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It is possible to coexist in a healthy way in both actual and virtual communities so long as balance is maintained and lines of communication remain open.

In today’s age, children are born into the world and in many cases the first thing they are exposed to by their parents is a smartphone to capture and share their newborn images. This is often an indication of things to come, where electronic devices become a consistent part of their lives. The presence of such devices mean that children are going online at a younger age, but what implications could this have?

In this age of constant connectivity, there is both an expectation and perhaps a desire to always be contactable, in a plethora of ways.

It is estimated that at the end of 2018, 51.2 per cent of the global population, or 3.9 billion people, were using the Internet. While the Internet has brought about many positive changes, there have also been some undesirable effects of its growth and increased usage.

Our days can become inundated by frivolous scrolling through endless social media feeds, and responding to a constant stream of messages.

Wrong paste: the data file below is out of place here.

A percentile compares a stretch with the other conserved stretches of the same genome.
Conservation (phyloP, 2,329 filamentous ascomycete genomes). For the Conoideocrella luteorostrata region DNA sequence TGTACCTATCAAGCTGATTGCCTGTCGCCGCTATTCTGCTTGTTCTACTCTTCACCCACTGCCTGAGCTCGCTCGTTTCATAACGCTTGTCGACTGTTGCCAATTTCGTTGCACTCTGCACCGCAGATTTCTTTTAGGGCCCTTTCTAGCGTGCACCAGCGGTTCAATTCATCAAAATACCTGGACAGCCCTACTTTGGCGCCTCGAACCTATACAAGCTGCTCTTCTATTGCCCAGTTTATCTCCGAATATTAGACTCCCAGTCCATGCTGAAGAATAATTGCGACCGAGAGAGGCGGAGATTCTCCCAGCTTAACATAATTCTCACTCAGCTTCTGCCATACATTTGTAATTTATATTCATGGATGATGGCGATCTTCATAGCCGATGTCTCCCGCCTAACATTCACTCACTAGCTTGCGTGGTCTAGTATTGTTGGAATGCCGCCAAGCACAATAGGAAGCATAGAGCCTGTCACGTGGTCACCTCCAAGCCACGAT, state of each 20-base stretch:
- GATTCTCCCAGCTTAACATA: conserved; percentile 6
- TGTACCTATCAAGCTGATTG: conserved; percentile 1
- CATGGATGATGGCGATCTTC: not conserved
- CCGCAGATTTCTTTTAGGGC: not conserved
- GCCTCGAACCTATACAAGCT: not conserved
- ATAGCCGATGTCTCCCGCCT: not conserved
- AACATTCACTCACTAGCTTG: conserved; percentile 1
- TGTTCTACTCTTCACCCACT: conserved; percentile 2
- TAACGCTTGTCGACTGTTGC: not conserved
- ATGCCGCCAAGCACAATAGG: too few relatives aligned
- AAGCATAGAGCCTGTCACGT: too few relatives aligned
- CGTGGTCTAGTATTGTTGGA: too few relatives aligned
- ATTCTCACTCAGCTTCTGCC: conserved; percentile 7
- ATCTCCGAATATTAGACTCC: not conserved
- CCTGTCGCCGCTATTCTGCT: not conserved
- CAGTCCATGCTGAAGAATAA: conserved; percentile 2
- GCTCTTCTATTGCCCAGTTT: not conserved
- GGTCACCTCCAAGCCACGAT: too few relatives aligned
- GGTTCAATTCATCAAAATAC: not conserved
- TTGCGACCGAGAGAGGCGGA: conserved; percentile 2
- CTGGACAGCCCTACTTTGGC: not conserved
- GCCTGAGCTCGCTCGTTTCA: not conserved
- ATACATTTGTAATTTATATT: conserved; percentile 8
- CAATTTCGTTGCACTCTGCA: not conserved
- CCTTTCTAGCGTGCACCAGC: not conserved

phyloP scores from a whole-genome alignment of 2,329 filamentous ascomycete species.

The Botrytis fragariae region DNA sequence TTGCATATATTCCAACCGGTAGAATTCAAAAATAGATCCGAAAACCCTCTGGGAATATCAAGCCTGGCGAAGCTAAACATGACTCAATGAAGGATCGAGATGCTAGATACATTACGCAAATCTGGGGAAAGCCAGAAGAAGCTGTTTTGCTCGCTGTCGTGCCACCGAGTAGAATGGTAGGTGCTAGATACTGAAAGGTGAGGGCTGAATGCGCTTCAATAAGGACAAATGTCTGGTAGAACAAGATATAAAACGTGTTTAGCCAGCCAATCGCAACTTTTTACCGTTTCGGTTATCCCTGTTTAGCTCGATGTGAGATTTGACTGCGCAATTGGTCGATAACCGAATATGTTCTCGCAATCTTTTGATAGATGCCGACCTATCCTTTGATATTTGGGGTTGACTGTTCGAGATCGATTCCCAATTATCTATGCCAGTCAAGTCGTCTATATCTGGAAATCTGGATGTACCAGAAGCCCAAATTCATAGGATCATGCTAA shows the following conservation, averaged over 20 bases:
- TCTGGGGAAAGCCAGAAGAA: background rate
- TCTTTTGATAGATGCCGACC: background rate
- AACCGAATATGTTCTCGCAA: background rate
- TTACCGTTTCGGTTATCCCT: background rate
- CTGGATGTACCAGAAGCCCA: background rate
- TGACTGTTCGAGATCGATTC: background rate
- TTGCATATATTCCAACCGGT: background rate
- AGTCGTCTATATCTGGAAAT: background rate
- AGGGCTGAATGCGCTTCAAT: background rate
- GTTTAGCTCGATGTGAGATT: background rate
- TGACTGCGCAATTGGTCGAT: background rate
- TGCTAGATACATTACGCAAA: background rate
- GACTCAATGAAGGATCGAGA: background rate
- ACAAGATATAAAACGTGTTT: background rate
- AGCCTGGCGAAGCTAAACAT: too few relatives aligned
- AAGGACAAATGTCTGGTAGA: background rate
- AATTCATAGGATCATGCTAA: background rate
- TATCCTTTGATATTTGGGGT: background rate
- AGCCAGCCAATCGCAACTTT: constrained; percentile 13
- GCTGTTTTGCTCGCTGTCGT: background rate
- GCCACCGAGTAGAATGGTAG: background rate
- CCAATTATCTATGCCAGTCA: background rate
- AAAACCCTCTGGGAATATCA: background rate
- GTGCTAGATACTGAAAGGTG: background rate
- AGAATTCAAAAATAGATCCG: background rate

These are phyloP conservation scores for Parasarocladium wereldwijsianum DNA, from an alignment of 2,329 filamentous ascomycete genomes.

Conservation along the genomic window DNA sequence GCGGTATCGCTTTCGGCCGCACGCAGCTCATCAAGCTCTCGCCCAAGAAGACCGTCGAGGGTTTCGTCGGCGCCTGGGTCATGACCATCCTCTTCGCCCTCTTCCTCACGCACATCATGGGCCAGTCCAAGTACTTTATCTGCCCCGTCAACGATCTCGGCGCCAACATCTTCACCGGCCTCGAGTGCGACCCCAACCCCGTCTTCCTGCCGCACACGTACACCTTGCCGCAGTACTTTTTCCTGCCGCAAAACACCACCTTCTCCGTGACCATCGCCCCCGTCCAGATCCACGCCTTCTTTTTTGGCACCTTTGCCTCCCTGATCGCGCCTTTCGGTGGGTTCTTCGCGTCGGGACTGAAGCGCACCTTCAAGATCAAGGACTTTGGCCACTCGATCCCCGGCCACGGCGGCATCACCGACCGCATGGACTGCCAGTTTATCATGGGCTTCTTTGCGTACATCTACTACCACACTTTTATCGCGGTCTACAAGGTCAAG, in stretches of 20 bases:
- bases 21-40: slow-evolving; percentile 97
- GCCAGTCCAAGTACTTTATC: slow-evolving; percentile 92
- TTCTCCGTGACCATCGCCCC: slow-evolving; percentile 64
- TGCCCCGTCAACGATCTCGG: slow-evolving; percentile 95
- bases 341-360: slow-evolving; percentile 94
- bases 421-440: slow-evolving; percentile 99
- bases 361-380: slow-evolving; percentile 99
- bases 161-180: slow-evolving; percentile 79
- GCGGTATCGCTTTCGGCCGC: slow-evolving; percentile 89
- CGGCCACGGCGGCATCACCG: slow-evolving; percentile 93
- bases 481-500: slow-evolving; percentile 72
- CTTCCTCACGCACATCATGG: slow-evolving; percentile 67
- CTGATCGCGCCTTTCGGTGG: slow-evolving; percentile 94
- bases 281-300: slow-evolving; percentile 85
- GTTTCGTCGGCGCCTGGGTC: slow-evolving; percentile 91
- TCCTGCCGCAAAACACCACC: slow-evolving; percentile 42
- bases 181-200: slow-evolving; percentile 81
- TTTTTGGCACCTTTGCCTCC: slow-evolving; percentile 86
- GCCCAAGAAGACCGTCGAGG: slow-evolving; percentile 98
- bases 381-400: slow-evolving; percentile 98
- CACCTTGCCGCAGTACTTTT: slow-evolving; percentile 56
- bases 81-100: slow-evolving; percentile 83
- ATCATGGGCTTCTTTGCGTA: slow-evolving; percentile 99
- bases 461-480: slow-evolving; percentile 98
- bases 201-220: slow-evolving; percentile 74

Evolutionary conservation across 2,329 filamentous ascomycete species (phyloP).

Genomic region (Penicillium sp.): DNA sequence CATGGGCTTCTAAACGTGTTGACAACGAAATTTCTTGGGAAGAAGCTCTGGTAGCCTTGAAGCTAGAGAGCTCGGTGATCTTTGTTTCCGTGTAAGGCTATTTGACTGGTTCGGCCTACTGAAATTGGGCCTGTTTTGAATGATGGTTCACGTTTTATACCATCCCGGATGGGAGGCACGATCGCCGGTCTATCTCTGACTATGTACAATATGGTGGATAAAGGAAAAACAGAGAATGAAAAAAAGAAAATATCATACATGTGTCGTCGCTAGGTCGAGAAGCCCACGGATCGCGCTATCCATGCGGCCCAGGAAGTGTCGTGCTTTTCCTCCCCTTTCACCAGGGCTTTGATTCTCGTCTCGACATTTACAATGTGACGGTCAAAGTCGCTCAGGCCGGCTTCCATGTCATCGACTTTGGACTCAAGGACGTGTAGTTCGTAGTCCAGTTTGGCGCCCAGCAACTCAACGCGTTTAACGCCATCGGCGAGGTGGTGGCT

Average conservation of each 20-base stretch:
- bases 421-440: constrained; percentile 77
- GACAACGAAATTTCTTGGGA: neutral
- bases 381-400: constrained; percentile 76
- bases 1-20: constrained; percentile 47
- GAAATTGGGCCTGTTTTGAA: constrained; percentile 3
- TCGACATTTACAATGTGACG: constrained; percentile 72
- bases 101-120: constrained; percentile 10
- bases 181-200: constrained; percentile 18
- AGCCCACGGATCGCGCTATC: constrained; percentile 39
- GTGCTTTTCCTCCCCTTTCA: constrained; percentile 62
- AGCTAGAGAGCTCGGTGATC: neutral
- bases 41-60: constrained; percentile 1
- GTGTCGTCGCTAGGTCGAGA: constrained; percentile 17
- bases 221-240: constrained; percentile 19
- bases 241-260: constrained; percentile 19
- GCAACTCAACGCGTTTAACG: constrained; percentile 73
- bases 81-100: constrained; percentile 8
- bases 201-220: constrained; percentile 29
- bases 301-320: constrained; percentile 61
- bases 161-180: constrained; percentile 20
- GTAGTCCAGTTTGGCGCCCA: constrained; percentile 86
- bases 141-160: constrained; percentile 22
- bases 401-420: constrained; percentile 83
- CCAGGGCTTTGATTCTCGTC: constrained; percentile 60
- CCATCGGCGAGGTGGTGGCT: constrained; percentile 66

The digital age has changed our lives in many parts of the world, inextricably tethering them to the Internet for the simplest to the most sophisticated of tasks. In the first of a new series of articles on how to use digital media safely, Altaf Jiwa outlines the role that the Internet and social media have come to play in our daily lives.

Popularly known as  'The Taj Mahal' of Mumbai, Hasnabad Mausoleum is part of the Heritage walk organised by the Communications team of the National Council for India.

With the arrival of our 46th Imam Hasanali Shah in India in the mid nineteenth century from Iran, there was a turning point in Ismaili history. The Imamat base shifted from Iran to India, and remained here till our 48th Imam Sultan Mahomed Shah shifted base to Europe in the early 20th Century. Various structures and monuments were established and maintained during this period in India. ’The Heritage walk’, one of the programs by the Communications team of the National Council for India aims to make our community and particularly the youth aware of the importance of our cultural and historical heritage and inculcate a sense of pride and appreciation of our historic cultural heritage. It also aims to help the community develop a harmonious relationship with our historical past. In pursuit of this objective, the Communications team has been regularly conducting walks in three historic areas of Darkhana, Agahall and Hasanabad in Mumbai since June 2017.

 

On 14th January 1922, the then Darkhana Jamatkhana in Nairobi, Kenya, conducted its first Jamati ceremonies, exactly two years after the foundation stone was laid. It was therefore auspicious that on 14th January 2018, ninety-six years later to the day that the Nairobi Jamat should remember and celebrate the history of this iconic Jamatkhana with guided tours of an exhibition showcasing the Shia Imami Ismaili Muslims in the region. 

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